McIntosh and Sally Harris, then-MCRS VP (residence affairs)—-who had different charges laid against her—were put through impeachment proceedings, though General Assembly voted to keep them in office. McIntosh currently holds the hired position of MCRC VP (finance and operations).

In January 2005, following an election period marred by voting irregularities, flaws in procedure and misinterpretation of policy, MCRS VP (discipline) Tanya Rossi resigned. In order to redo the election, MCRC asked the AMS election team to run the proceedings, at which point Meyerman was elected president.

Near the end of the 2004-05 school year, however, then-MCRS President Arun Parkash resigned his post after MCRC began their own impeachment hearings for what General Assembly believed to be his failure to properly represent his constituents on an issue that gave University administration broader powers over the MCRC.

Last month, Kuehl himself attempted, tentatively, to put forward a motion for Meyerman’s impeachment. Without a seconder for the motion, however, it became stale.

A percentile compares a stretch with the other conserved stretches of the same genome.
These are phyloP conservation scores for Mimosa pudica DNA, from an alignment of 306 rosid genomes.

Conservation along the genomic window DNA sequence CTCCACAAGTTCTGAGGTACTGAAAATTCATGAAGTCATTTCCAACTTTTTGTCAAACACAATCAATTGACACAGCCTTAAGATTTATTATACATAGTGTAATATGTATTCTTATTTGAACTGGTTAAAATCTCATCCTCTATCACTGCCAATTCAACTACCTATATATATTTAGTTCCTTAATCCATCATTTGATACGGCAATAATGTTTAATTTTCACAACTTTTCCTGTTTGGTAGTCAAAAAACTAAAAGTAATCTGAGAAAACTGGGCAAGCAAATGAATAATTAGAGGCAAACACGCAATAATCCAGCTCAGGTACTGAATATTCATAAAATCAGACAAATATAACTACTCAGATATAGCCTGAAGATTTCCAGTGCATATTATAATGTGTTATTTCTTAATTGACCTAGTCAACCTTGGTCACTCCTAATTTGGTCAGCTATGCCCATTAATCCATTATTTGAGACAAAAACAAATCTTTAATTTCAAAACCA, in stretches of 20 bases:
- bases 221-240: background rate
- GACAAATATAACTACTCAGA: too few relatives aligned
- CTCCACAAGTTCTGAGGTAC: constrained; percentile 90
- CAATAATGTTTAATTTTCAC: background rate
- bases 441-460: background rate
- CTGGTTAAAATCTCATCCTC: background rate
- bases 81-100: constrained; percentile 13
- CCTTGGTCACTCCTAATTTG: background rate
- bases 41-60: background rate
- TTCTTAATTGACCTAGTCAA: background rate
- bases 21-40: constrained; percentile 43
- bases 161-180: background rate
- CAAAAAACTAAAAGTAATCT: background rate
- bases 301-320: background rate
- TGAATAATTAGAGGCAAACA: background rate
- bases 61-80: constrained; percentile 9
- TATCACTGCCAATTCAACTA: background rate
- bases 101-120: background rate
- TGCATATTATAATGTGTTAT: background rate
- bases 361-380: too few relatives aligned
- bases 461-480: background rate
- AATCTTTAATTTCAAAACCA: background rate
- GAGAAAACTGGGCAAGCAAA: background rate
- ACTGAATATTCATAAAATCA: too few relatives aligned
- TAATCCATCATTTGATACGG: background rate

Kuehl ran for an MCRC executive position in a team against Meyerman in the previous year’s elections. He later told the Journal that although he had put that motion forward, it wasn’t meant seriously.

Stretching back 10 years in MCRC’s history, the organization was not always notorious, said two-time MCRS President Mohammed Heraiba (1998-99 and 2000-01) and ArtSci and Sci ’01.

“For many, many years, the MCRC—even though they were part of the AMS—they weren’t quite counted as part of the AMS,” he told the Journal during a telephone call from Cairo, Egypt. “Very few people on the AMS even knew what the MCRC was.”

He added the organization was seen more as part of the University-run Residence Life (ResLife) at that time, though he spent part of his presidency working to raise MCRC’s profile on campus.